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The Tiwi are the most intact Aboriginal in Australia. They undoubtedly have a passionately possessive attitude toward their land and culture, and they are steadfast in their determination to keep control over those elements, including ceremonies. Children are encouraged to learn their dances from an early age to perform in ceremonies.
If you want to understand what makes traditional Aboriginal Tiwi dance unique, you must look beyond the dancer’s body, immediate space, and musical accompaniment and consider family, gender conceptualization, the structure of the Tiwi language, and the island’s scenery of Tiwi.
History of Aboriginal Australian Tiwi Dance
Despite being under the impact of the Catholic Church since the arrival of missionaries in 1911, the Tiwi people of Bathurst and Melville Island have retained many features of their traditional culture, particularly their art and crafts and clan dances.
Even though Tiwi people still retain their traditional culture, there are some changes to their rituals, including the traditional Aboriginal Tiwi dance.
Because people were working, several ceremonies were held at lunchtime, on weekends, or on holidays. Many final funerary ceremonies were stalled because the pension check had been postponed, and there was insufficient money to pay the laborers “engaged” in doing certain ritual activities.
Certain ceremonies were not as intricate as they had been in the past. The Pukumani funerary ceremonies, particularly the Iloti or post-funeral ritual, which take place a year or so after the burial, have been shortened in some way. Therefore it will affect the dances too.
All Aboriginal ceremonies contained both old and new aspects. As part of the preliminary burial ceremonies, for example, each of the ceremonial leaders had to develop a sequence of songs and an accompanying dance that would later be performed for the Iloti.
The themes for dances occasionally had a direct relationship with the dead, were historical, or were about nature, but they were mostly about “novelty.” even Dances were no longer just for the dead in the 20th century. There have been dances about planes, houses, cars, electricity, beer, the Queen of England’s large house, and so on.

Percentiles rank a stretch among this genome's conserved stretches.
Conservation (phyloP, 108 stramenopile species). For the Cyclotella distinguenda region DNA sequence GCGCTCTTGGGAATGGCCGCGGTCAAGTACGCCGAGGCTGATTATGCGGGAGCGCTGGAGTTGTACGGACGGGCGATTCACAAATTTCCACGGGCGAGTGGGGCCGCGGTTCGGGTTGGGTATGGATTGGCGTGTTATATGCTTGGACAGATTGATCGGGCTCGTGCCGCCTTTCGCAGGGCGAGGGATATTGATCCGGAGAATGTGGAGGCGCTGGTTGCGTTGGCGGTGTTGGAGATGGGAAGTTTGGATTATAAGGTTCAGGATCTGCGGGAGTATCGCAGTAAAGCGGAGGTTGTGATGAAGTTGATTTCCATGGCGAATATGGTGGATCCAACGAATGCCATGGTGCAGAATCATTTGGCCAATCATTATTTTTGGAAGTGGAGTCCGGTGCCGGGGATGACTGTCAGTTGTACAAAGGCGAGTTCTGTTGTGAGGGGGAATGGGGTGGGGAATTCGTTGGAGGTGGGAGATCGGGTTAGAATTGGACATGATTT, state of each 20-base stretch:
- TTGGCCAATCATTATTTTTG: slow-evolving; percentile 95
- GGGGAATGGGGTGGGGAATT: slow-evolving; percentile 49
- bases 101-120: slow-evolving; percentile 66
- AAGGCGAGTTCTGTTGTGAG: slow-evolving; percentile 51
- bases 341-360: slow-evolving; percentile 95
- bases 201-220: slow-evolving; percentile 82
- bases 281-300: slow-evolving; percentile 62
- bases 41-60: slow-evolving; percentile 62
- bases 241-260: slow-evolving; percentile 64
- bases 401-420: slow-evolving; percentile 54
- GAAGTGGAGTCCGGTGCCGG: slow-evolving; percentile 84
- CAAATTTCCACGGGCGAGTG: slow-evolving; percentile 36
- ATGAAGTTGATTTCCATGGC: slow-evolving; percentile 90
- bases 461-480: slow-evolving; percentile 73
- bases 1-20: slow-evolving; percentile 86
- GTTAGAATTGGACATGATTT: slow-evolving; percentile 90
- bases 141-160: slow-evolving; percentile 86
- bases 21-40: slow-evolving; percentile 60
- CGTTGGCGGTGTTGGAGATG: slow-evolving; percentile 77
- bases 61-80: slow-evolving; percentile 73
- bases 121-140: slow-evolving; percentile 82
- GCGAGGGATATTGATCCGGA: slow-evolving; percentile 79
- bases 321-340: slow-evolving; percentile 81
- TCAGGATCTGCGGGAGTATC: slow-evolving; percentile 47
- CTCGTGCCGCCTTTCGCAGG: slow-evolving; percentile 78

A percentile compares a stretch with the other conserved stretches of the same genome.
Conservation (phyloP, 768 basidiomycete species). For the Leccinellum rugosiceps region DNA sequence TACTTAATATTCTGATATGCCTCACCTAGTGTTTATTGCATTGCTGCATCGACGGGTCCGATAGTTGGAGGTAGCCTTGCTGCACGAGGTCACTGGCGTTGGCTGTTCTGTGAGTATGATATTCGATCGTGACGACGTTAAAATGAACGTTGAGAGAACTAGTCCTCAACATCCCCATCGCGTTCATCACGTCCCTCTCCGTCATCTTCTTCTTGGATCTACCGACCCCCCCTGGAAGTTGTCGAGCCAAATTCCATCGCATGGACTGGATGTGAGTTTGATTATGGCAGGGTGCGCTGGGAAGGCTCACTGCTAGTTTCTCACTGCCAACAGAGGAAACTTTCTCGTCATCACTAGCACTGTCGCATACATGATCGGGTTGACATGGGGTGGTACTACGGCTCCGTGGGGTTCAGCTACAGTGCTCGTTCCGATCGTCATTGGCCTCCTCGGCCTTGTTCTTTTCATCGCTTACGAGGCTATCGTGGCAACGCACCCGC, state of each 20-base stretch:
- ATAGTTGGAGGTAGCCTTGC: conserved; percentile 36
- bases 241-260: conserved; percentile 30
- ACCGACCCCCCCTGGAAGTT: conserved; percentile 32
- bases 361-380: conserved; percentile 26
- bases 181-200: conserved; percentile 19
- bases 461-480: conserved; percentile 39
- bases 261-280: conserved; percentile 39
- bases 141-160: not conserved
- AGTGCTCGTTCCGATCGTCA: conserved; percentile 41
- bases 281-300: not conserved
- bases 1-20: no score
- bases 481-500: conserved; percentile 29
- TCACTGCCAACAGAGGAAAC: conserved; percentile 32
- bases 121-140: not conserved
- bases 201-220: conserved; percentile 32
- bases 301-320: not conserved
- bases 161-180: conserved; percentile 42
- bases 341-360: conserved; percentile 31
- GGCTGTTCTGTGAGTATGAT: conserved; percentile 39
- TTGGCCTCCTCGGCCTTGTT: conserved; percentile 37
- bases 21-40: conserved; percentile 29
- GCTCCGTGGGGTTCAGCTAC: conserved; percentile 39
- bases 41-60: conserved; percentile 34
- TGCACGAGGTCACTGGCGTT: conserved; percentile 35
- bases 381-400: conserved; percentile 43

How is The Movement of the Australian Aboriginal Tiwi Dance?
In terms of aesthetics, one could say that many Tiwi people dance to focus on what it means to be Tiwi. Tiwi people, for example, frequently remark, “we will never give up our dancing,” or other similar statements when addressing their connection to their traditional culture, comparing dance to their way of life.
Tiwi people dance in a group. The dance movement varies according to the themes, but mostly they dance around some spears that are stuck on the ground. They rhythmically step on the ground together and clap their hands to the background music.
Australian Aboriginal Tiwi Dance Facts
Dance performances are held for a variety of purposes. Some dance occurs spontaneously at festivities to express emotions, while others occur at ceremonies in a more structured manner. Dancing is very significant in ceremonial gatherings. The dances done during the Pukumani ritual depict the deceased’s relationship.
There are narrative dances performed, which might depict historical events or everyday life. Many historic events, such as the bombing of Darwin during WWII, have been depicted in dance and music. Dancing is usually accompanied by singing, and new songs are always being written.
Each Tiwi people inherits their unique set of dreams and dances. The dreaming dance is from their father’s side, while the totem or clan dance is from their mother’s.
A Tiwi may not eat or kill their dream because it has a special bond with them that must be maintained and respected at all times. Yirrikipayi (Crocodile), Kitirika (Turtle), Jarrangini (Buffalo), Tarangini (Snake), Tartuwali (Shark), Kirilima (Orange-footed Scrub Fowl), and Yingwati (Sugarbag) are some of the totems.
The Tiwi customarily use natural earth colors known as ochres to paint their bodies for ceremonies. This mark-making practice serves as the foundation for current Tiwi art. Tiwi painting began as a transcription of ochre traces drawn on the dancers’ bodies during festivities.
Tiwi dances are unlike other Aboriginal dances in that they are open to new ideas, and their artists are always creating fresh ones. Nonetheless, they continue to practice their traditional dances. When visiting Australia, it is a good idea to try traditional Aboriginal Tiwi dance and its contemporary dances.